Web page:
• I'm glad they resisted the urge to give Whitney Houston a more high-profile slot in the In Memoriam segment. It would have been inappropriate. 
  • The In Memoriam segment was the best I’ve ever seen. I love what they did with the stills.
  • I’m glad there was no applause during the In Memoriam segment. That always bothers me. Probably because I’d be worried I wouldn’t get the loudest applause.
  • Gabourey Sidibe doesn’t always see reflections of herself in films but when she does, she “knows she exists”. I love that. So profound. I’m glad she was included in those segments.
  • Two great Billy Crystal lines -- “I’ve never had any of those feelings.” (in response to the actor/filmmaker vignettes about the power of movies) and “…whatever the French have in place of joy” (in response to something having to do with The Artist).
  • I loved the blue backdrop for the last few awards.
  • Best Actor nominee Demian Bishir (for A Better Life) looked really good.
  • Sandra Bullock was much better last year when she did the Best Actor tributes than Natalie Portman was this year.

As for the predictions, I came in at 15/24. It should have been 16, but well…I supposed I’m going to eventually have to get over that – which I will. Oscar or no Oscar, Viola Davis is a fantastic actress and respect within the industry for her talent grows with each and every project. You can’t ask for much more than that.

Except for maybe an Oscar.

Billy Crystal made a comment about a bunch of millionaires awarding themselves gold statues. So in the grand scheme of things, does any of this matter?

Yes. Duh.

Here’s how I fared in the other categories:

Best Picture
My Prediction: The Artist
The Winner: The Artist 

Anyone who says this wasn’t a Best Picture because it doesn’t have the dramatic heft of typical winners doesn’t know how to enjoy movies anymore.

Best Actor
My Prediction: Jean Dujardin, The Artist
The Winner: Jean Dujardin, The Artist
 
If you check out my Facebook page, you’ll see that I’m now hyphenated. Dujardin mentioned a wife in his acceptance speech so I was momentarily over him but he was so cute at the end of it that now I’m back…under…him.

He’s the best looking Best Actor Oscar winner EVER.
 
Best Actress
My Prediction: Viola Davis, The Help
The Winner: Meryl Streep, The Iron Lady

Despite my disappointment, I did enjoy Meryl’s speech. In my heart of hearts, I’m happy she won. I’m just more upset that Viola didn’t.
 
Best Supporting Actress
My Prediction: Octavia Spencer, The Help
The Winner: Octavia Spencer, The Help
 
I’ve loved Octavia Spencer since her multi-episode stint during the first season of Ugly Betty. It was so funny to me that she has been so well-composed at every other award show but almost fell apart at the Oscars. Her speech was the best of the night – so honest, emotional and in the moment. I’m glad she received a standing ovation.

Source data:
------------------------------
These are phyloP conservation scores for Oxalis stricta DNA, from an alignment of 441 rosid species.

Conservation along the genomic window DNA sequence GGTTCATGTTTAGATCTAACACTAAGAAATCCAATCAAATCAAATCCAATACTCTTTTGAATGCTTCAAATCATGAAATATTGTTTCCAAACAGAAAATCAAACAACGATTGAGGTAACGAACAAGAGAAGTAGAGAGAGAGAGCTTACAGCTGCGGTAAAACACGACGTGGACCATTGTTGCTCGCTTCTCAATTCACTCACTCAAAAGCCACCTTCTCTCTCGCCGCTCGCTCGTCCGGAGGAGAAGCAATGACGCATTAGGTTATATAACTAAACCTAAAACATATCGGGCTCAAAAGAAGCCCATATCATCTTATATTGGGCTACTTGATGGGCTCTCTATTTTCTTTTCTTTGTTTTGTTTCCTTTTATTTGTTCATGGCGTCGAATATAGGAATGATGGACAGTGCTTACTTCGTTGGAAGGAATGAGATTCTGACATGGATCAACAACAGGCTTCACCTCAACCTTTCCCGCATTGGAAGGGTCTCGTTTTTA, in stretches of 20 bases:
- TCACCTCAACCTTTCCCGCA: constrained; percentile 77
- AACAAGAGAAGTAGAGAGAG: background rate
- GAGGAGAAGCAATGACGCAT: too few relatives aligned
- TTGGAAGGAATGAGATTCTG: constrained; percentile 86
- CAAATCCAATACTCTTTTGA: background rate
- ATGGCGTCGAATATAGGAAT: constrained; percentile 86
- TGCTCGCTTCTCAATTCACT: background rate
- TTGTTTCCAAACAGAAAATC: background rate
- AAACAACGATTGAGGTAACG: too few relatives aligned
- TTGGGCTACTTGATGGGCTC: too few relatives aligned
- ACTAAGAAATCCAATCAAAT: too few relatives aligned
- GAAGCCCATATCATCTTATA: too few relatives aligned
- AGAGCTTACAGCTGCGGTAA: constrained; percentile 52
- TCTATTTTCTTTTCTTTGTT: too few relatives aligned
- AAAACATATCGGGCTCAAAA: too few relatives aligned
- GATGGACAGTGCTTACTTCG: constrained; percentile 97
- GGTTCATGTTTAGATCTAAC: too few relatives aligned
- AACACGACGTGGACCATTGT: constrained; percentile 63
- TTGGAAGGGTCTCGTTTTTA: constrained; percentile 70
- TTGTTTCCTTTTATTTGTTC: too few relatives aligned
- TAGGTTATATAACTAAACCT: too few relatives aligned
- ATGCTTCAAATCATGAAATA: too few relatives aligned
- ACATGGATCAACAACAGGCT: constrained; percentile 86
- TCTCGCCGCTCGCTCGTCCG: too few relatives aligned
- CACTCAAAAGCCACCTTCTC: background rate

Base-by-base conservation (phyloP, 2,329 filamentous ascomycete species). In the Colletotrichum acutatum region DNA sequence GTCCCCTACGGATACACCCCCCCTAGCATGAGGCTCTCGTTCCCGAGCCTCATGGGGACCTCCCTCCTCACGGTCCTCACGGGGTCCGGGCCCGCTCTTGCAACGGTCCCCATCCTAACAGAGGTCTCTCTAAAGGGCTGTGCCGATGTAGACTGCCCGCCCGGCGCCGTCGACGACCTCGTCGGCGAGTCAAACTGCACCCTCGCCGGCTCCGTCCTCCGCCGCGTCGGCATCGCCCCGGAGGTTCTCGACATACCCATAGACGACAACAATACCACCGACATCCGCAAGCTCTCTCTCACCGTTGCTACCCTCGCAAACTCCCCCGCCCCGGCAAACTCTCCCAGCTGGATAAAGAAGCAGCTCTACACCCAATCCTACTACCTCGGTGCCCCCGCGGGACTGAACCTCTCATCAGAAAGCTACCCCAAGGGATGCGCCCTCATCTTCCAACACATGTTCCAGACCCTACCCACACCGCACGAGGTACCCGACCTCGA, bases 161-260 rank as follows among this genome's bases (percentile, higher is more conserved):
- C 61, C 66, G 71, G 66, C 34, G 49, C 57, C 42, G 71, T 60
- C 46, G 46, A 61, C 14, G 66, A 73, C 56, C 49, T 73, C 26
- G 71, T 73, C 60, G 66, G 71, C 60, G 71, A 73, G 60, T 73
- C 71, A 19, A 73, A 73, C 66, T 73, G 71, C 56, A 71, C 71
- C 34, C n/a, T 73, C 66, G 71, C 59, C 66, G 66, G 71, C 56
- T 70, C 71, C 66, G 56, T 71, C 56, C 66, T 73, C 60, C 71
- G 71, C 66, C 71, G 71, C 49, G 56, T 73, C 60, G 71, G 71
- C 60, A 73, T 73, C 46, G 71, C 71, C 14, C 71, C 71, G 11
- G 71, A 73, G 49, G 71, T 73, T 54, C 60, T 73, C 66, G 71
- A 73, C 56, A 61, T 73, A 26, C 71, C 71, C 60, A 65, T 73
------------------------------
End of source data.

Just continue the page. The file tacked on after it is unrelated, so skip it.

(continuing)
Best Director
My Prediction: Michel Hazanavicius, The Artist
The Winner: Michel Hazanavicius, The Artist
 
Best Adapted Screenplay
My Prediction: Peter Straughan & Bridget O’Connor, Tinker, Tailor, Soldier, Spy
The Winner: Alexander Payne, Nat Faxon and Jim Rash, The Descendants
 
I loved Jim Rash’s mock “Angelina” extended leg pose. I also loved when Alexander Payne thanked his mother for letting him “skip nursery school so they could go to the movies.”
 
Best Original Screenplay
My Prediction: Woody Allen, Midnight in Paris
The Winner: Woody Allen, Midnight in Paris
 
Best Film Editing
My Prediction: The Artist
The Winner: The Girl with the Dragon Tattoo
 
Best Cinematography
My Prediction: The Artist
The Winner: Hugo
 
Best Original Score
My Prediction: The Artist
The Winner: The Artist
 
Best Original Song:
My Prediction: “Man or Muppet”, The Muppets
The Winner: “Man or Muppet”, The Muppets
 
Best Art Direction
My Prediction: Hugo
The Winner: Hugo
 
Best Sound Mixing
My Prediction: Hugo
The Winner: Hugo
 
Best Sound Editing
My Prediction: Hugo
The Winner: Hugo
 
Best Costume Design
My Prediction: Jane Eyre
The Winner: The Artist
 
Best Visual Effects
My Prediction: Harry Potter and the Deathly Hallows, Part 2
The Winner: Hugo
 
Best Animated Feature
My Prediction: Rango
The Winner: Rango
 
Best Foreign Language Film
My Prediction: A Separation
The Winner: A Separation
 
Best Makeup
My Prediction: Albert Nobbs
The Winner: The Iron Lady
 
Best Documentary Feature
My Prediction: Paradise Lost 3
My Winner: Undefeated
 
Best Documentary Short Subject
My Prediction: God is Bigger Than Elvis
The Winner: Saving Face
 
Best Live Action Short Film
My Prediction: The Shore
The Winner: The Shore
 
Best Animated Short
My Prediction: A Morning Stroll
The Winner: The Fantastic Flying Books of Dr. Morris Lessmore
 
All in all, it was a well-paced show. Billy Crystal, as always, was an able host. That’s all he needed to be.
 
Given the Cirque Du Soleil performance and the multiple montages, I am surprised it came in only eight minutes over. At one point, I thought they might actually come in early, then I laughed and said to myself, “these are the Oscars.”
 
This was a nice distraction. We now return to mourning Whitney Houston. 

Jim Rash is my hero. 

All photos courtesy of deadline.com, but they don't know it.